Focus on Material – BRASS
Our blogposts on materials is a deep dive into the raw materials that make up all the pieces that we love and adore in our homes.
The Scandinavian Style is centered around letting the raw materials shine and be the heroes of the design stories. What better way for us to honor that than to actually get to know these materials, where they come from, how they are made and what characterizes them.
This week we are digging deep into one of my favorite materials and metals when it comes to the smaller accent pieces in our home. We focus on BRASS. It is a material that brings both a warmth and a sense of understated elegance whenever it’s added to a space.
So let’s get right to it, shall we?
What Characterizes the Material?
Brass is a metal that is characterized for it’s close resemblence to gold. It is however, a much cheaper and durable material. Brass has a bit of a weight to it. That makes it easy to feel the difference between a “fake” golden colored decor item and something made out of real brass. Another thing that characterizes brass is that outdoor exposure gives it a beautiful pale green color. You would recognize this from rooftops especially around Europe. Contrary to what one would think, this patina actually preserves the metal and makes it very durable. When using brass you will not have to worry about the metal rusting away like iron or steel would.
Different alterations of Brass?
Brass can come in many different alterations. It can range from High Gloss to Brushed Brass to name a few. But apart from the topical alterations and finishes – what makes the biggest difference in the for Brass the percentages between Copper and Zink as it is made. Another metal that is often mixed up with Brass is Bronze. Although they are similar in some ways, what they are made of is different. Bronze is also made with Copper as the main metal, but is mixed with Tin as the secondary metal. This makes bronze a completely different metal.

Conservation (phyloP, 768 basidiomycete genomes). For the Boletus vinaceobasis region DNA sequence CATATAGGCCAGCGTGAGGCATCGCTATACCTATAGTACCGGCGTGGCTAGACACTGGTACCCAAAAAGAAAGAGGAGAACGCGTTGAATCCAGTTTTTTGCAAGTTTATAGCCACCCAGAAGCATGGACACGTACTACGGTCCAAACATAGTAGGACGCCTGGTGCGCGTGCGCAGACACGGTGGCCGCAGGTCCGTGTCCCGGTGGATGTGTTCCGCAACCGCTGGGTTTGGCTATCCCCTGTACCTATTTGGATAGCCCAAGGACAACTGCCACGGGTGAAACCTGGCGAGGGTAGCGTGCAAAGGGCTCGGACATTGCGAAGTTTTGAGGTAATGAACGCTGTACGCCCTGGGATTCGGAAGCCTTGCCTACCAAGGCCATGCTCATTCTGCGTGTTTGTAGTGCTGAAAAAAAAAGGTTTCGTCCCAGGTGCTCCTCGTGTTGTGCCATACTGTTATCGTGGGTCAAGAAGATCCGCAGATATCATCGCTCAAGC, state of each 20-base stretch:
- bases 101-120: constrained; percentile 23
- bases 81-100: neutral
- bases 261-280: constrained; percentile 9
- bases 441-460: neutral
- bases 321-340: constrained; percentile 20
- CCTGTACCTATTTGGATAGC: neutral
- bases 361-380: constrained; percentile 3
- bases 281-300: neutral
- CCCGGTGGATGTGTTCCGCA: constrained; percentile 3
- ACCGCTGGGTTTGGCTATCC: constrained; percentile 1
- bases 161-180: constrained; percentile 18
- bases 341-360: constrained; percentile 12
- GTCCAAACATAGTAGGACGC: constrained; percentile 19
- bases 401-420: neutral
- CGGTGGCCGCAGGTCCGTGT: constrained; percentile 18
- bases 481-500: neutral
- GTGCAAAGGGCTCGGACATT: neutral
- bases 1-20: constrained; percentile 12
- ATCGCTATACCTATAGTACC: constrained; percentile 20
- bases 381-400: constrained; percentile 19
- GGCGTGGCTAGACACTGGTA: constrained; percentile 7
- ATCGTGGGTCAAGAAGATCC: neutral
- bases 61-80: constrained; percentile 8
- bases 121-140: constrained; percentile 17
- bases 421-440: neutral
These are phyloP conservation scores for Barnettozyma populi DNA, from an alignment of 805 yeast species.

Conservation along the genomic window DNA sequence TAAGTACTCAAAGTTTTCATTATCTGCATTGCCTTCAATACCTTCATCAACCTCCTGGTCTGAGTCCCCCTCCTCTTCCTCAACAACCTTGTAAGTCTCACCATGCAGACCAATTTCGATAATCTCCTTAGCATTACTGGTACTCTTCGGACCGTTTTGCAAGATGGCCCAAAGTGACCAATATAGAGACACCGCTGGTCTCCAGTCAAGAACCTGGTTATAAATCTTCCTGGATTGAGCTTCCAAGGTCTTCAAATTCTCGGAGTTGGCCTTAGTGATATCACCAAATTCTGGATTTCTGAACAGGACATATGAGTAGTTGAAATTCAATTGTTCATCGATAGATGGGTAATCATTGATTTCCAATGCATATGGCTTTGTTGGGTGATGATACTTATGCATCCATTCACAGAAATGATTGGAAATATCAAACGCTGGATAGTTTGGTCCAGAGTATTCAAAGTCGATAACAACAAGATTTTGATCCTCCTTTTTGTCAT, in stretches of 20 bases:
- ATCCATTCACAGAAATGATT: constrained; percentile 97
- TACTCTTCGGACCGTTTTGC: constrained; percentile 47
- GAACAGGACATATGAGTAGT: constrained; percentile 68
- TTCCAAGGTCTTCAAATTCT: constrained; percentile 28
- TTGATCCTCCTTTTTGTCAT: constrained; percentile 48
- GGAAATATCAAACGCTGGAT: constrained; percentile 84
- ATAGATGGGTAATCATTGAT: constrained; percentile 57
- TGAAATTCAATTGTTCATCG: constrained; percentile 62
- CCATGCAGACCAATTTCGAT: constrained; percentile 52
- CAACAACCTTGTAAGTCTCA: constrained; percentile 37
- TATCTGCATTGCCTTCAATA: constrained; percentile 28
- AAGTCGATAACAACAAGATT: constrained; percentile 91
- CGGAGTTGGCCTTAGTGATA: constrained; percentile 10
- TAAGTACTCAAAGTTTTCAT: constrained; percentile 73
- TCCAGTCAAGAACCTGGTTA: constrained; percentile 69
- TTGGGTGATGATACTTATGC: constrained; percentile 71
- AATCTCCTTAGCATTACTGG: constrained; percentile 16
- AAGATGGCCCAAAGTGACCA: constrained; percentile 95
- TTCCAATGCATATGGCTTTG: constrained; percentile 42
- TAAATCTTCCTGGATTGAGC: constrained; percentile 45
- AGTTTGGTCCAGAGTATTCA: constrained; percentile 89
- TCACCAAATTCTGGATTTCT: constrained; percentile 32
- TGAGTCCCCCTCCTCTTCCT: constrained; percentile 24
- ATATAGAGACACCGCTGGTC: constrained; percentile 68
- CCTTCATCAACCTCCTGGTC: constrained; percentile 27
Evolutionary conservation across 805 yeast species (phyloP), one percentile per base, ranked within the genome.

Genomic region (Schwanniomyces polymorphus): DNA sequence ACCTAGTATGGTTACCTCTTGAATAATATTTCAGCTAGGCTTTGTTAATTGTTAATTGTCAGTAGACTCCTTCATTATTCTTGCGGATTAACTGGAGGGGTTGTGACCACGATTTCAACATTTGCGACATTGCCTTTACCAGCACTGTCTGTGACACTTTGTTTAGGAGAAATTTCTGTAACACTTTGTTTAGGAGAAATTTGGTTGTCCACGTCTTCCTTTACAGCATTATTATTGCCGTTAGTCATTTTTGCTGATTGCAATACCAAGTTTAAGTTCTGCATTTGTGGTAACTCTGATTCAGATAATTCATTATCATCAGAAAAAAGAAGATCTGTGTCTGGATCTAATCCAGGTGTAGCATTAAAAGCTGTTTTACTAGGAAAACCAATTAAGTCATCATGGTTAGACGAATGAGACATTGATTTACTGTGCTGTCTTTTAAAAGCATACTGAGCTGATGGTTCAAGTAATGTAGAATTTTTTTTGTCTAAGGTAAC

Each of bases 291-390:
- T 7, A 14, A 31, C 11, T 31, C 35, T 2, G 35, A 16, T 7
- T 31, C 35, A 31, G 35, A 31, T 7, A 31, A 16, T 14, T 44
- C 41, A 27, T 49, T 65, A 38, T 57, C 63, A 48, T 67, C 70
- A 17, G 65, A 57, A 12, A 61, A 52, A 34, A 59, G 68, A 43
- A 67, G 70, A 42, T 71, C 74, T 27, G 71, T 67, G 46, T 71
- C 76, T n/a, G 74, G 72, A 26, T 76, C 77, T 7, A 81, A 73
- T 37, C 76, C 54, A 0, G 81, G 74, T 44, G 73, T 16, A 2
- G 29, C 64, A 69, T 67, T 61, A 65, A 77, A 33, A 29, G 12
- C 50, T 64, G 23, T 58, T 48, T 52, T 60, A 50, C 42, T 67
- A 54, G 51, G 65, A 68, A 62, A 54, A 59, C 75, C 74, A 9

What it’s made of
Brass is what’s called an alloy metal. That means it is made out of a combination of metals with one or more elements. It this case it is a mix of Copper and Zink. Another great example of an alloy is white gold which is essentially a mix of gold and silver. Depending on the ratio of copper and zink different kinds of brass is made for different usages. The amount of copper in the mix is ranging anywhere between 55-95%. This mix is the one that has the most gold like coloring. The more Zink that’s added, the less golden the zink will look. Brasses with a higher amount of Zink are more yellow. They are also stronger and more durable, but at the same time harder to shape and has a lesser corrosion resistance.
How it’s made
Here is a simplified version of what the process of making Brass looks like:
- Copper and Zink are placed in a molten metal and is heated until it melts and mixes together. It is poured into brass molds and allowed to cool down. After that the brass molds are taken through different processes to be shaped into either plates, sheets, rods or wires.
- The first process to get there is called hot rolling. The mold is heated up at a very high temperature before the brass is being thinned out by going through a series of metal rollers.
- Next up is what’s called annealing and cold rolling. The brass needs to be heated again to be workable. Then it goes through another set of metal rollers until it reaches the desired thickness. This time it is done at a much lower temperature, hence the name cold rolling.